EPSTEIN: Well, that's an interesting pivot from a gas fired power plant.
SHORTEN: It all goes to his competence and his credibility.
EPSTEIN: David's in St Kilda with a different query. I'm not sure what it is, David got for it.
CALLER: Yeah, thanks very much for your time and Bill. I think you're doing an excellent job and I think you have the potential to be our future Prime Minister. You know, you stood up to Kevin. My concern Bill is Labor, especially in Victoria, distributing preferences to the Greens and some of their policies are quite radical. They've been at pro-Palestine Hamas rallies and some of the Greens advocate abolition of funding to Catholic schools and Jewish schools. Can you give a guarantee that Labor won't distribute preferences to the Greens?
SHORTEN: No. What I can say to you, though, is we don't intend to come behind the Greens. Our preference is only get distributed in the event - 
EPSTEIN: It’s a statement of values, I guess for someone like David, a statement of values, isn't it?
SHORTEN: Well, no. It's also - I'm explaining that the Greens would be like other smaller parties. They can't be a party of government. So, when you talk about important policies about respecting parents’ choice to send their kids to Catholic schools or Jewish schools of faith, making sure that we have a two state solution and that Israel has the right to secure and safe borders, those decisions won’t be - 
EPSTEIN: But you scream blue murder, when the Coalition says, won't give a position on a far right party because they say, Oh well, they're not going to get the vote anyway. You can't say that on the one hand and then say, Oh, it doesn't matter if we preference the Greens because they're not going to,
SHORTEN: Oh, I don't compare the - 
EPSTEIN: I'm not comparing the Greens in a far right party. I'm just saying you can’t - 
SHORTEN: Well that’s effectively sort of what you did. And I'm just saying to you, I don't think there is the same moral equivalence.
EPSTEIN: Your preferences are a statement of values or they're not, right?
SHORTEN: Yeah, they are. But I'm also saying that our policies are a statement of our values in a compulsory preferential system – 
EPSTEIN: They’ve got to land somewhere.
SHORTEN: We have to land them somewhere. And I don't compare some of the racist parties of the far right, and I'm not going to say the Greens are as bad as them because I don't believe that. But on policies which David went to, always been a staunch defender that it's not unreasonable to expect schools should get funding according to need, and that if people choose to - 
EPSTEIN: Well you’re not changing the school funding barely at all, are you?
SHORTEN: Well I was Education Minister for 80 days, they called that the Golden Era of education in 2013 [both laugh] Well, maybe they don't. Maybe that's just my mum.
EPSTEIN: Just to pick up a footnote on your answer. You're not changing that arrangement of government funding to private schools at all. And there's tonnes of people who vote Labor who would like you to, though.
SHORTEN:. But I think you'll find that as Tanya Plibersek has been unveiling our education policies, that we have got a series of policies which will support government schools with long overdue capital investment. And when you fund according to need, the vast bulk of that will go to government schools
EPSTEIN: Don’s in Langwarrin, what's your query Don?
CALLER: Good afternoon, I'm just wondering why Labor didn't return serve about the Manchurian Candidate comments when Andrew Robb was proactive in selling off Darwin ports to the Chinese and then resign from Parliament to join Landbridge, who owned Darwin Ports and then resigned from then with the when the foreign interference laws came in?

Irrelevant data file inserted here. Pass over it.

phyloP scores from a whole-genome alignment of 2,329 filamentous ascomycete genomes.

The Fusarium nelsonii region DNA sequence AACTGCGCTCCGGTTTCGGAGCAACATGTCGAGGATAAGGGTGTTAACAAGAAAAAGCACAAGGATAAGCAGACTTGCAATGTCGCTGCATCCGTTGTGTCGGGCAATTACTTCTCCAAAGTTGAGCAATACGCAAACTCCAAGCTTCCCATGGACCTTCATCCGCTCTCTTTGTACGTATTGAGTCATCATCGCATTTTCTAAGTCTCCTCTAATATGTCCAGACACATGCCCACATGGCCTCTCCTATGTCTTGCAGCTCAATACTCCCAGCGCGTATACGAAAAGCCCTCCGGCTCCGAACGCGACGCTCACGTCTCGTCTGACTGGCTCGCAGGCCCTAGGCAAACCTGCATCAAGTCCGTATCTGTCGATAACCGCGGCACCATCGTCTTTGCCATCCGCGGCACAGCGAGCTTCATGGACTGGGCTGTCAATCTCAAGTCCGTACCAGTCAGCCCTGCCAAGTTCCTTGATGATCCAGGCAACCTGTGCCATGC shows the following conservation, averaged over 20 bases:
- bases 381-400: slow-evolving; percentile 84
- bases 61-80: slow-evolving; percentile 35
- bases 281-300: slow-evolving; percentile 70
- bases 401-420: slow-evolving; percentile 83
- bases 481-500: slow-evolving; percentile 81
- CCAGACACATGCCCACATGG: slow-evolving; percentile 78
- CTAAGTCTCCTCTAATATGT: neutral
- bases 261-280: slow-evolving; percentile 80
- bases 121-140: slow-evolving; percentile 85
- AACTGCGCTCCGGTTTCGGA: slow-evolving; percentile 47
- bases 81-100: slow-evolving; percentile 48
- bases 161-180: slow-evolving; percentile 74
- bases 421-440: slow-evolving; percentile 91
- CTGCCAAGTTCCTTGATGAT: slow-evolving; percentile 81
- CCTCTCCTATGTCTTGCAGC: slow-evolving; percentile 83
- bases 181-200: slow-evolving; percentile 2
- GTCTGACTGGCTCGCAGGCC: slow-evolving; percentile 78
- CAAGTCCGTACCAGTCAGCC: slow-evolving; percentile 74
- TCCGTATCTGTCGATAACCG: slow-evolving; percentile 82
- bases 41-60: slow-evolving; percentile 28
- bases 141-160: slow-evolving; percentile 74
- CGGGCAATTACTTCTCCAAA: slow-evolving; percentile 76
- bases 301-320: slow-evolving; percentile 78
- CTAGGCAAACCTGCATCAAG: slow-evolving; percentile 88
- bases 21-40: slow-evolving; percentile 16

EPSTEIN: Do you want them to be a bit more combative with the government? Is that what you're saying Don, or what are you asking?
CALLER: Well, yeah, they should be reminded. I mean, they’re accusing people in Labor of being a Manchurian candidate, when we had Alexander Downer with his fishnet stockings, lobbying with Waiwai.
SHORTEN: Yeah, no, I get it, as opposed to his choice of footwear. Okay, you're right. I mean, it was the Liberals when I was Opposition Leader who were rushing through an extradition treaty with China, which we opposed. And that was only then when the Liberals stopped. The Liberals are hypocrites on China because when I was Leader, I banned foreign donations, which a lot of them came from China two years before the Liberals did. The Liberals only did it when the law changed. We led by best practice in that case. And you're quite right about some Liberals have gone into business, you know, commercialising their links and advantages that when they were in Government
EPSTEIN: Do you agree with Don that Labor hasn't fought back enough on the issue of China?
SHORTEN:. I think you'll find that we are fighting back. But David, you know, you made some good points and I hope the other listeners here heard and I'm happy to give you as much airtime as you want to make those points. Of course, the Port of Darwin being another example. And, you know, if the Government were fair dinkum about a lot of things, they love to wrap themselves up in the flag and say they love Australia more than Labor. That's just not right. And I think it was Samuel Johnson who said that patriotism was the last refuge of a scoundrel. In federal politics, we all love our country, but if the Libs loved our country, why has it taken them nine years to sort out a submarine order?
EPSTEIN: Who's going to win in May?
SHORTEN: I don't know, but I think Labor's competitive
EPSTEIN: Do you feel better? It might be a stupid question. Do you feel more confident than last time you were leader last time? Do you feel more confident or less confident?
SHORTEN: I feel different, I feel, this time round we've had three years of Scott Morrison and as much as he'd like to invent a wand and try and get us to forget the last three years, we can't. And I think that from the vaccine rollout to PPE to rapid antigen tests to a whole lot of - 
EPSTEIN: Go on, in your gut, is it different to last time or not?
SHORTEN: One difference is I don't know how Morrison can convince people somehow he is what is not when we've had three years of the real thing.
EPSTEIN: I tried. Thank you for your time.